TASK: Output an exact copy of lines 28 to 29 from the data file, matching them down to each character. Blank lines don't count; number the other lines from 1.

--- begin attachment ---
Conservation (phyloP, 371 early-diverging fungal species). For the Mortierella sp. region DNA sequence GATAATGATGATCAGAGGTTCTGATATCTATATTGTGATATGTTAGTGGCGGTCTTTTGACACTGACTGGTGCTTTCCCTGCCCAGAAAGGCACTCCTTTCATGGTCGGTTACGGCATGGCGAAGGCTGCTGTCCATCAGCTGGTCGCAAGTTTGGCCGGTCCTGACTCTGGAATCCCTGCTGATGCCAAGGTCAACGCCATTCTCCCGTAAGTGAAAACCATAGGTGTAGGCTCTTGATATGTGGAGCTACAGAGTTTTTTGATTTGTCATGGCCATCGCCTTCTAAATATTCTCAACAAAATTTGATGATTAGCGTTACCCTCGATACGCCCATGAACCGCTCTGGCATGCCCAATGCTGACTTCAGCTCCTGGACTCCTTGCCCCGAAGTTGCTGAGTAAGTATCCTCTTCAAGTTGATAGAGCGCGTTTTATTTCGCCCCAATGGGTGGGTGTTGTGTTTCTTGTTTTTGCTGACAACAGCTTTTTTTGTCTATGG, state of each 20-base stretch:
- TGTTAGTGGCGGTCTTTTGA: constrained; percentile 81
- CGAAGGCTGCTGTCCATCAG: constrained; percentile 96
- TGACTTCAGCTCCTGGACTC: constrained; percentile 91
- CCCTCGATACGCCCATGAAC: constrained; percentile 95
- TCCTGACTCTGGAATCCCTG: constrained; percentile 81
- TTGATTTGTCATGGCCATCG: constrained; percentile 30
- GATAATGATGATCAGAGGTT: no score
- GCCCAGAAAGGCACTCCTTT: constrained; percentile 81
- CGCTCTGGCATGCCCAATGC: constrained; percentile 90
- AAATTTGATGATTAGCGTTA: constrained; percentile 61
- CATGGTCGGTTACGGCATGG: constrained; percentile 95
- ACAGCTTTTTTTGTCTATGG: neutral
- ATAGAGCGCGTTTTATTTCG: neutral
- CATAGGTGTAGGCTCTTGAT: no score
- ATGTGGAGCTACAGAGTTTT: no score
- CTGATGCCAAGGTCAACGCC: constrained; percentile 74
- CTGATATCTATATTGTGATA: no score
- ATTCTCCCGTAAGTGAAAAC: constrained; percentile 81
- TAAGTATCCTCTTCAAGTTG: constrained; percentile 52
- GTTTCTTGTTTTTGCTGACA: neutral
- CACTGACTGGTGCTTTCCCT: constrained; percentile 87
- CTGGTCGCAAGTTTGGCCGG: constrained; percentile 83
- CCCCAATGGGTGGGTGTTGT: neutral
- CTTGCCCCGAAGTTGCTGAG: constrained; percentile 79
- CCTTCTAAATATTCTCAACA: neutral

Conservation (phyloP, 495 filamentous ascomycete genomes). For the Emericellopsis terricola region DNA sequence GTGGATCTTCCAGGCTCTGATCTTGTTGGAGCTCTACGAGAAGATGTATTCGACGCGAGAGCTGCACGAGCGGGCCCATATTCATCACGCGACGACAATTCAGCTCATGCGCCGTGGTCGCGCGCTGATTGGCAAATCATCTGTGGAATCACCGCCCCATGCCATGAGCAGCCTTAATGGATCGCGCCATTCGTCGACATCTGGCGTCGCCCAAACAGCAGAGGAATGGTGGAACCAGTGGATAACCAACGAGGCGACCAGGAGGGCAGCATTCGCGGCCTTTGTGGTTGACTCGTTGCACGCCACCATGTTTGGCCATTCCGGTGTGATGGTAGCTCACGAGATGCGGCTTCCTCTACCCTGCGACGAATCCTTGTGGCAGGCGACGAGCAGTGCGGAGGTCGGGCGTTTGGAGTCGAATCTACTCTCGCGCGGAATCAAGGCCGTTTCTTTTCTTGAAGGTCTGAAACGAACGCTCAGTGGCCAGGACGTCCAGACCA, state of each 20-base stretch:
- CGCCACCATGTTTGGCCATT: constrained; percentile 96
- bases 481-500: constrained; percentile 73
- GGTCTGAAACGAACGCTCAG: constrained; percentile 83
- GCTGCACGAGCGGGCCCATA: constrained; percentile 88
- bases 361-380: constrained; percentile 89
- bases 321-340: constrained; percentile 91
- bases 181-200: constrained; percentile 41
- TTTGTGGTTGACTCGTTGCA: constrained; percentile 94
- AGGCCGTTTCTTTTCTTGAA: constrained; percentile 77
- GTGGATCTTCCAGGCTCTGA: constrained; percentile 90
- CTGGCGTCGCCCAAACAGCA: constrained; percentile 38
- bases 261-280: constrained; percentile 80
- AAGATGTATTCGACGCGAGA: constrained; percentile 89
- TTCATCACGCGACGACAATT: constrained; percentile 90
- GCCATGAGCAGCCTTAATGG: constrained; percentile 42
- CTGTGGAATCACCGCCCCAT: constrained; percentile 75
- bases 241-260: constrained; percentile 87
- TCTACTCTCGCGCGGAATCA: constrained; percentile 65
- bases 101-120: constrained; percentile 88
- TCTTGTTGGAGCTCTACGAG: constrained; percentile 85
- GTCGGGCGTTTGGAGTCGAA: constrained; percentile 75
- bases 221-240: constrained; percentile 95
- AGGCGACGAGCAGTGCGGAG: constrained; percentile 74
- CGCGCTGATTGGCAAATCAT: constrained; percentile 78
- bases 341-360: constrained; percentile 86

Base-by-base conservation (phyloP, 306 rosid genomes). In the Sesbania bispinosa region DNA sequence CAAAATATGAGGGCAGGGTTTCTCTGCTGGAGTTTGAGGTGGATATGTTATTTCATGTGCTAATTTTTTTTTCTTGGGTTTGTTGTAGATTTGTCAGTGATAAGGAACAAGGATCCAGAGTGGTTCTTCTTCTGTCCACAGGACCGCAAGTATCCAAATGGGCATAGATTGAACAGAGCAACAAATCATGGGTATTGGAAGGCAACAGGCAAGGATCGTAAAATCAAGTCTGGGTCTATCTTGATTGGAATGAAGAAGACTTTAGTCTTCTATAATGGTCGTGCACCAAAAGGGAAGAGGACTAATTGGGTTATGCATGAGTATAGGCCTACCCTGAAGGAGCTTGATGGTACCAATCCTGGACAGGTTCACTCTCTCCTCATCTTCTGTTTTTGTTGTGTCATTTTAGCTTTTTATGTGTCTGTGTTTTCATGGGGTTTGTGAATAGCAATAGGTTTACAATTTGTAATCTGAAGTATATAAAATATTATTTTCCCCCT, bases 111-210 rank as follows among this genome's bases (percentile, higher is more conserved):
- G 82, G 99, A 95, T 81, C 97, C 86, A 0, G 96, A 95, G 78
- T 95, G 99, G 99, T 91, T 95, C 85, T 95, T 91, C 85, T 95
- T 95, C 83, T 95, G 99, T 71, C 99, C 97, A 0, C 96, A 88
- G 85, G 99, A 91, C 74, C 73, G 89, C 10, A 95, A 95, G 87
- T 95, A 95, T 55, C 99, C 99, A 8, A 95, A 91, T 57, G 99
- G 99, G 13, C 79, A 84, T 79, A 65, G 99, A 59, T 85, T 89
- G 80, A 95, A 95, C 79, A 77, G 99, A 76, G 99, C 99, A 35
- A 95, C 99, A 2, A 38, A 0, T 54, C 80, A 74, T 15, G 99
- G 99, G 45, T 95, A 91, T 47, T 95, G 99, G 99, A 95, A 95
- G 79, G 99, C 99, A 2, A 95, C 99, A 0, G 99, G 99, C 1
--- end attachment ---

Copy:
- CGCCACCATGTTTGGCCATT: constrained; percentile 96
- bases 481-500: constrained; percentile 73